Looks as if we might have an especially interesting Oscar ceremony and telecast on the horizon this year. For several reasons. For openers, in the interest of boosting sagging TV ratings, the Academy of Motion Picture Arts and Sciences is trying an experiment: there will be ten, as opposed to the traditional five, Best Picture candidates. Although detractors worry that this might diminish the prestige of the slate of Oscar nominees somewhat, proponents of the move feel that it is likely to pump up widespread rooting interest by including a few commercially successful titles among the chosen (not-as-) few that would otherwise have been left out. This is actually a return to a practice from the very earliest days of the Academy Awards, but is an experiment that could end up being a one-time event. However, with the runaway success of Avatar, there is every reason to believe that audience interest will be high, as it was when the box-office juggernaut Titanic dominated the event over a decade ago. And with the unusual wrinkle of the hosting being handled by two Hollywood notables — Steve Martin and Alec Baldwin, currently co-starring with Meryl Streep in It’s Complicated — nobody should be shrugging and muttering “same-old-same-old” on Oscar night. With awards season well underway and a number of titles and performers already boasting prizes, with the Academy’s voting deadline fast approaching, and with the way that the Golden Globes and Critics’ Choice winners have predicted the Academy Award winners and established front-runners in recent years, the Oscar picture begins to get clearer. Here are the titles and performers to keep an eye on as we approach the televised March 7th Academy Award ceremony, the 82nd Oscar night, at the Kodak Theater in Hollywood. Look for that group of ten Best Picture nominees to include such titles as Avatar, Up in the Air, Precious, The Hurt Locker, Inglourious Basterds, Up, District 9, Star Trek, An Education, and The Messenger. And look for Golden Globe winner Avatar and Critics’ Choice winner The Hurt Locker to duke it out for the top prize. Best Director honors could go to James Cameron for Avatar or Kathryn Bigelow for The Hurt Locker. They are, interestingly and deliciously enough, ex-spouses, and have split the Golden Globe and Critics’ Choice awards. But don’t completely count out Jason Reitman for Up in the Air, Quentin Tarantino for Inglourious Basterds, Clint Eastwood for Invictus, or Lee Daniels for Precious. The campaign for Best Actor appears to be a race between Jeff Bridges for Crazy Heart and George Clooney for Up in the Air, with the former having claimed both the Golden Globe and Critics’ Choice prizes. But don’t rule out Matt Damon for The Informant!, Morgan Freeman for Invictus, Colin Firth for A Single Man, Jeremy Renner for The Hurt Locker, Tobey Maguire for Brothers, or Ben Foster for The Messenger. Meryl Streep for Julie & Julia and Sandra Bullock for The Blind Side should be in the running for the Best Actress prize, both having been honored with awards already. But Gabourey Sidibe for Precious, Emily Blunt for The Young Victoria, Carey Mulligan for An Education, Abbie Cornish for Bright Star, Helen Mirren for The Last Station, and Penelope Cruz for Broken Embraces are also getting their share of attention from voters. Best Supporting Actress shapes up to be a competition that will include Mo’Nique for Precious and Vera Formiga and/or Anna Kendrick for Up in the Air. Mo’Nique, with the Golden Globe and Critics’ Choice award, is certainly the front-runner. But there are also Samantha Mortion for The Messenger, Maggie Gyllenhaal for Crazy Heart, Marion Cotillard and/or Judi Dench for Nine, Julianne Moore for A Single Man, and Melanie Laurent for Inglourious Basterds. And the slate of candidates for the Best Supporting Actor statuette will undoubtedly include Christoph Waltz for Inglourious Basterds because he has already collected the Golden Globe and Critics’ Choice prizes. But Woody Harrelson for The Messenger, Alfred Molina and/or Peter Sarsgaard for An Education, Christina McKay for Me and Orson Welles, and Stanley Tucci for Julie & Julia could be in the mix. Oh, nearly forgot: remember, it’s not really a competition; the honor is just being nominated.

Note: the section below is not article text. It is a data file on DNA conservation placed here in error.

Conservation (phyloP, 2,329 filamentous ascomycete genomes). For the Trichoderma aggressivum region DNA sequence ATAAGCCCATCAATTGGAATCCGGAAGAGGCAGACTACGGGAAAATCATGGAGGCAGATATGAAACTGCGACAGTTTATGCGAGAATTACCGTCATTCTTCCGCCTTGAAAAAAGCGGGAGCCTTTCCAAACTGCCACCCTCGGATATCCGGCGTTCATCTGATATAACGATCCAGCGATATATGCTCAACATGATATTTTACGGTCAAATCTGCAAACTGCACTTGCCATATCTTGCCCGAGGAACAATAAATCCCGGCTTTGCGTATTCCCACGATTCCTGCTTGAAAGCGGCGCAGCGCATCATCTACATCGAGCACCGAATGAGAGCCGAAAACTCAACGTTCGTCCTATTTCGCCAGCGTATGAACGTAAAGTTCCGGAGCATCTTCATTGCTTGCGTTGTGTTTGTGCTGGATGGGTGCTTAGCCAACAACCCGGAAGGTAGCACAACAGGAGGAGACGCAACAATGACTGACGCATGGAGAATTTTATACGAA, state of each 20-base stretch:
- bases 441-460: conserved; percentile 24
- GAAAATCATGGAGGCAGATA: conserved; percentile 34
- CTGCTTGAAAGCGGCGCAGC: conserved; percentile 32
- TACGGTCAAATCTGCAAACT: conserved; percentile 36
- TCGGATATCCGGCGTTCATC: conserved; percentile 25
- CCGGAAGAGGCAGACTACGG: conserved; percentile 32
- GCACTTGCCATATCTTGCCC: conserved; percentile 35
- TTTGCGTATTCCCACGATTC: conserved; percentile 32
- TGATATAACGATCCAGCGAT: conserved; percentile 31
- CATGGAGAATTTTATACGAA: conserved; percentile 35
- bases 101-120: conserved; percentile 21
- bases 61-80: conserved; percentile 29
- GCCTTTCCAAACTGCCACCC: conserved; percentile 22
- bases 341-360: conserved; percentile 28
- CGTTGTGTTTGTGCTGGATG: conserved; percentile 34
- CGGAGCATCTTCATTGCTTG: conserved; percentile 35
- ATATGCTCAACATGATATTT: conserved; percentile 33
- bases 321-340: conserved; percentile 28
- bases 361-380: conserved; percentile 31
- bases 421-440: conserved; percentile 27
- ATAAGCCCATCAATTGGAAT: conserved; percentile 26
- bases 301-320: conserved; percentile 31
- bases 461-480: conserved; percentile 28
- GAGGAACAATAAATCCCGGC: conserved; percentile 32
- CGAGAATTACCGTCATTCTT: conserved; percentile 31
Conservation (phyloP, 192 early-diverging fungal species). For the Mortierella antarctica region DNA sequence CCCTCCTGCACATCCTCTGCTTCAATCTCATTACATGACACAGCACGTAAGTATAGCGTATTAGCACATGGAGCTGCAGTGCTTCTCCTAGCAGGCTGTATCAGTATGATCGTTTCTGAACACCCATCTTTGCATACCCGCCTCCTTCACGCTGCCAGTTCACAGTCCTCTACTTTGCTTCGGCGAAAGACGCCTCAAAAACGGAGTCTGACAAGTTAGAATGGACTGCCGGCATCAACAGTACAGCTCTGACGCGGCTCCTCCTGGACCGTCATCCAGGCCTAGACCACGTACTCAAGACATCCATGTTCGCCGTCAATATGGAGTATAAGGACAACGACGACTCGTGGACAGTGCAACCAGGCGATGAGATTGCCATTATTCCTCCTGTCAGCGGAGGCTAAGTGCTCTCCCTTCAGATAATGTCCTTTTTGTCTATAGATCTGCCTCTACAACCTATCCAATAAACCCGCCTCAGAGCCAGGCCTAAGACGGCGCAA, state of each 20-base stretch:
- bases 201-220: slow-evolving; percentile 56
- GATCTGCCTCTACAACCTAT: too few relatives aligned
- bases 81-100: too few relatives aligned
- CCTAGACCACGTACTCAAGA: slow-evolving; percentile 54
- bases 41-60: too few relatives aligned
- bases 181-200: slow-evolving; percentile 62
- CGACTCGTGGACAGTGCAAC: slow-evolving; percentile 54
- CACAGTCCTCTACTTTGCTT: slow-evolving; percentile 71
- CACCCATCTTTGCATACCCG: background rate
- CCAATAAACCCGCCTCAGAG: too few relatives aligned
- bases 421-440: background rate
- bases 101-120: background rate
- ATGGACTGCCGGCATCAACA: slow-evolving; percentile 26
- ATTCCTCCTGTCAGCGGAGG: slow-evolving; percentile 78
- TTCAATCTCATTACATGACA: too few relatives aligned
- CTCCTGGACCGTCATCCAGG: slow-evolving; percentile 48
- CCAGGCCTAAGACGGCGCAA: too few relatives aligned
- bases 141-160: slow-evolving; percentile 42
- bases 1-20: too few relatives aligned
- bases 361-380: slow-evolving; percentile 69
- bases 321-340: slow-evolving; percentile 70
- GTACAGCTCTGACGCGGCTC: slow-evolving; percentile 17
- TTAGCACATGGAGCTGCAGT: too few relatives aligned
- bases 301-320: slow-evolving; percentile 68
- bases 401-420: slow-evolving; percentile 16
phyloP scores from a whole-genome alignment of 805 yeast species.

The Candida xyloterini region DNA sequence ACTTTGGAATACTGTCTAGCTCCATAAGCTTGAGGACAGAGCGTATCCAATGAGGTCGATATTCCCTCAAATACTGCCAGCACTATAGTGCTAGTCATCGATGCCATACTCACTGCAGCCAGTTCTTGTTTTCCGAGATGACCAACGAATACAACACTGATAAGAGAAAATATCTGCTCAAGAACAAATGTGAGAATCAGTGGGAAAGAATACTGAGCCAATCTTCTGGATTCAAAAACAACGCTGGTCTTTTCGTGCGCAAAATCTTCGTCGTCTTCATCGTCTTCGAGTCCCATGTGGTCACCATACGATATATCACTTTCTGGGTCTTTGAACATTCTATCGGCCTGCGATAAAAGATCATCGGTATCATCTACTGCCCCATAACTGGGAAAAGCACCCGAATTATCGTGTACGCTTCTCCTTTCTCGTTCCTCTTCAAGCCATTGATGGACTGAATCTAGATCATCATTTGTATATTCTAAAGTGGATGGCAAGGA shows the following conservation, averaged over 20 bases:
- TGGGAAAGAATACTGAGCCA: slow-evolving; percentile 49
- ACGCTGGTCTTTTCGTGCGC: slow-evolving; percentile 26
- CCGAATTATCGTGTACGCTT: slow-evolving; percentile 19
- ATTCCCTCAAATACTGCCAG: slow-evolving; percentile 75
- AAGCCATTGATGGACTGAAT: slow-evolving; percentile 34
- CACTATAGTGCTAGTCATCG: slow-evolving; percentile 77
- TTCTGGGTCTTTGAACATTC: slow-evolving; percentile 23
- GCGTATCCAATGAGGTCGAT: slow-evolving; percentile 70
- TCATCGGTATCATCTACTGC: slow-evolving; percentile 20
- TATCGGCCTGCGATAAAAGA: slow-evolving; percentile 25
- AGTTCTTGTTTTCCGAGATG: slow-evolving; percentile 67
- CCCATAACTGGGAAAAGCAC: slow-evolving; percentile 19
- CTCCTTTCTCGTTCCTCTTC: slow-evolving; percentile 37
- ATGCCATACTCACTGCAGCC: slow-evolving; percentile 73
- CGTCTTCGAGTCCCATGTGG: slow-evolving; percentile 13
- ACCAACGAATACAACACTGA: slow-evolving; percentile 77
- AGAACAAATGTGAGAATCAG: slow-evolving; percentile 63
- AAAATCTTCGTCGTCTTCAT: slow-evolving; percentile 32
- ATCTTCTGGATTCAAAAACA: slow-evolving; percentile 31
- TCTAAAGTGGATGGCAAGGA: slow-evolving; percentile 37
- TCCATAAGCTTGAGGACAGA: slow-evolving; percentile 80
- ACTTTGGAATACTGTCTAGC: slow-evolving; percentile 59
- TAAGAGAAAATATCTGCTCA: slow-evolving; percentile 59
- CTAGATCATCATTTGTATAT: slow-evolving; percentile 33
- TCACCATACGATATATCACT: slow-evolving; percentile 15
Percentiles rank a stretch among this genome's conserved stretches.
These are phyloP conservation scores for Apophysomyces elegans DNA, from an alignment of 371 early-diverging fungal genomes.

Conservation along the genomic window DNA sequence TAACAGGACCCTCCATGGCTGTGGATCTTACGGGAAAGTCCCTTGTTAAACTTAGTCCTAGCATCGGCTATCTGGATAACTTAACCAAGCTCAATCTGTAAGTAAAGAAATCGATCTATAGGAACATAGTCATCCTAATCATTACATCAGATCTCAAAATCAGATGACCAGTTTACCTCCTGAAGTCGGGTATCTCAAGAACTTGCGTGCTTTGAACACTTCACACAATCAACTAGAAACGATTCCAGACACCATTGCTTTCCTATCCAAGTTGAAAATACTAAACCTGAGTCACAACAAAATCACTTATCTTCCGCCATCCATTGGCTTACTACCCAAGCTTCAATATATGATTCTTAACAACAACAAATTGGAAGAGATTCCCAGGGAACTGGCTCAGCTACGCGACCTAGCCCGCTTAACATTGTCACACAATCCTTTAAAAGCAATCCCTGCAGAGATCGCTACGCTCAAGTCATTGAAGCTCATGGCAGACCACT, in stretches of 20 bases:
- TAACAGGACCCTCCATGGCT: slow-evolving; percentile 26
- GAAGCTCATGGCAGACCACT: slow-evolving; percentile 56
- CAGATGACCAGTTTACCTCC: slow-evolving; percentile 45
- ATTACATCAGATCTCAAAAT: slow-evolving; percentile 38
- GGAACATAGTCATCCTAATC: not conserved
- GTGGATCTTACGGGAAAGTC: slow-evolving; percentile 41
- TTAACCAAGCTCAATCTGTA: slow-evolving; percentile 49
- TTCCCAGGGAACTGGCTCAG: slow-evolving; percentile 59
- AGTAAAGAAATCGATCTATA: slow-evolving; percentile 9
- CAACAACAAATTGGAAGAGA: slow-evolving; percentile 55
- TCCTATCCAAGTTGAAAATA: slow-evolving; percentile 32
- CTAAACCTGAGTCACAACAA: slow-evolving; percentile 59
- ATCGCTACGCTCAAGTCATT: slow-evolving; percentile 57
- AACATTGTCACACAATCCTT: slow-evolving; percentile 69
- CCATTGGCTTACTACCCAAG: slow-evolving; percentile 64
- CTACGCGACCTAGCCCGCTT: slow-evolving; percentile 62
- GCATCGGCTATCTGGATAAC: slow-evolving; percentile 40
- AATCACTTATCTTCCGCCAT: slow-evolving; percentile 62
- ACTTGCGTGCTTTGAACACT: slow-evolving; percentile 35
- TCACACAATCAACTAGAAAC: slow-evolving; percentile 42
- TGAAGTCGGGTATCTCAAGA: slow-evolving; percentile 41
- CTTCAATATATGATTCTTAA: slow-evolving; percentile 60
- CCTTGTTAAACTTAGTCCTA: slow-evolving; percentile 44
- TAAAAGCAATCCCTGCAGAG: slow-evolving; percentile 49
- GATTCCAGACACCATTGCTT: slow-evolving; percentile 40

James Cameron carried home two Golden Globes on Sunday night for his 3-D blockbuster, “Avatar.” “Avatar,” which has sold $1.6 billion in tickets worldwide in just a month, was chosen best movie drama, while Cameron won for best movie director. “We have the best job in the world,” Cameron said. Many of the winners and presenters at the 67th Golden Globes wore red and yellow ribbons, a reminder of Tuesday’s devastating earthquake in Haiti. “It does feel strange to dress up and play fantasy, but I’m glad we are talking about it,” actress Kyra Sedgwick told our source on the red carpet. Globe producers included several appeals in the awards broadcast for viewers to donate to Haitian relief efforts. As “Crazy Heart” star Jeff Bridges accepted the best actor in a movie drama award — the first Golden Globe of his career — he joked about his lack of awards. “Wow, you’re really screwing up my under-appreciated status here,” Bridges said. The best actress in a movie drama went to Sandra Bullock for her work in “The Blind Side.” Robert Downey Jr. won the Globe for best actor in a movie comedy or musical for his role in “Sherlock Holmes.” Downey joked that he didn’t have an acceptance speech because his wife told him Matt Damon would win the category for “The Informant!” “The Hangover,” a comedy about misadventures in Las Vegas, won the Golden Globe for best comedy or musical movie. Former boxing champ Mike Tyson, who played himself in the film, stood onstage as a movie director Todd Phillips accepted the award. Austrian actor Christoph Waltz won the Golden Globe for best supporting actor in a movie for “Inglourious Basterds.” The role of Nazi Colonel Hans Landa — the villain in Quentin Tarantino’s film — required Waltz to speak four languages fluently. The Golden Globe for best TV drama was awarded to AMC’s “Mad Men” for the third straight year. Alec Baldwin repeated his Emmy success at the Globes, winning the best actor in a TV comedy or musical series award. Meryl Streep took home her seventh Golden Globe, one for best actress in a comedy or musical movie, for “Julie & Julia.” Streep, referring to last week’s earthquake in Haiti, said it was hard for her to put on her “happy movie self, in face of everything I am aware of in the real world.” Streep had two chances to win the category, because she was also nominated for “It’s Complicated.” Kevin Bacon won the Golden Globe for best actor in a made-for-TV miniseries or movie for his acting in HBO’s “Taking Chance.” It was his first Globe. The Globe for best actress in a made-for-TV miniseries or movie went to Drew Barrymore for HBO’s “Gray Gardens.” It was her first Globe win after three nominations. Chloe Sevigny, who plays the second wife in HBO’s “Big Love,” took the best supporting actress Globe for a made-for-TV miniseries or movie. “Up in the Air,” which was up for Globes in six categories, won the best screenplay award. Showtime’s “Dexter” grabbed Golden Globes for best actor — Michael C. Hall — and best supporting actor — John Lithgow — in a TV series, miniseries or movie. The best actress in a TV drama series went to Julianna Margulies for her work in “The Good Wife” on CBS. Comedian Mo’Nique won the Golden Globe for best supporting actress in a movie for her role as an abusive mother in “Precious: Based on the Novel ‘Push’ by Sapphire.” “I’m shaking when I tell y’all I’m in the midst of my dream,” Mo’Nique said. Toni Collette won the best actress in a TV comedy or musical TV series for Showtime’s “United States of Tara.” It was Collette’s first Globe win, though she has been nominated four times. The Disney-Pixar blockbuster “Up” won the Golden Globe for best animated movie. Pixar has won the category every year since it was started four years ago. “Up” was also honored for best original movie score, which was composed by Michael Giacchino. The award for best original song for a movie went to T Bone Burnett’s “The Weary Kind,” the theme for “Crazy Heart.” The Golden Globe for best foreign language film was given to Germany’s “The White Ribbon.” Film legend Sophia Loren presented the award. On the red carpet, the earthquake in Haiti and rain over Los Angeles dampened the Golden Globes Sunday evening. Dresses were as glamorous as ever, but the talk was less about the competition and more about the relief efforts under way in Haiti. “It does feel strange to dress up and play fantasy, but I’m glad we are talking about it,” said Kyra Sedgwick, nominated for a fifth time as best actress in a TV drama for “The Closer.” British comic Ricky Gervais, who is hosting the 67th Golden Globes show, said “someone much more important than me” will address the Haiti tragedy during the NBC telecast. Actress Olivia Wilde, who was already involved in supporting an orphanage and three schools in Haiti, said her Golden Globe dress and several others will be auctioned off with “100 percent of the money going to a local program in Haiti.” “It’s my way of turning all this fashion madness into something positive,” Wilde said. George Clooney, up for a best actor award for his film “Up in the Air,” will host a telethon on Friday to raise money for the devastated island nation. “Up in the Air” has six Golden Globe nominated, the most of any other movie. The Golden Globes, produced by the Hollywood Foreign Press Association, is the opening act in the 2010 awards season. Umbrellas were out as a rare rain fell Sunday evening. The first section of the red carpet leading into the Beverly Hilton Hotel was not covered.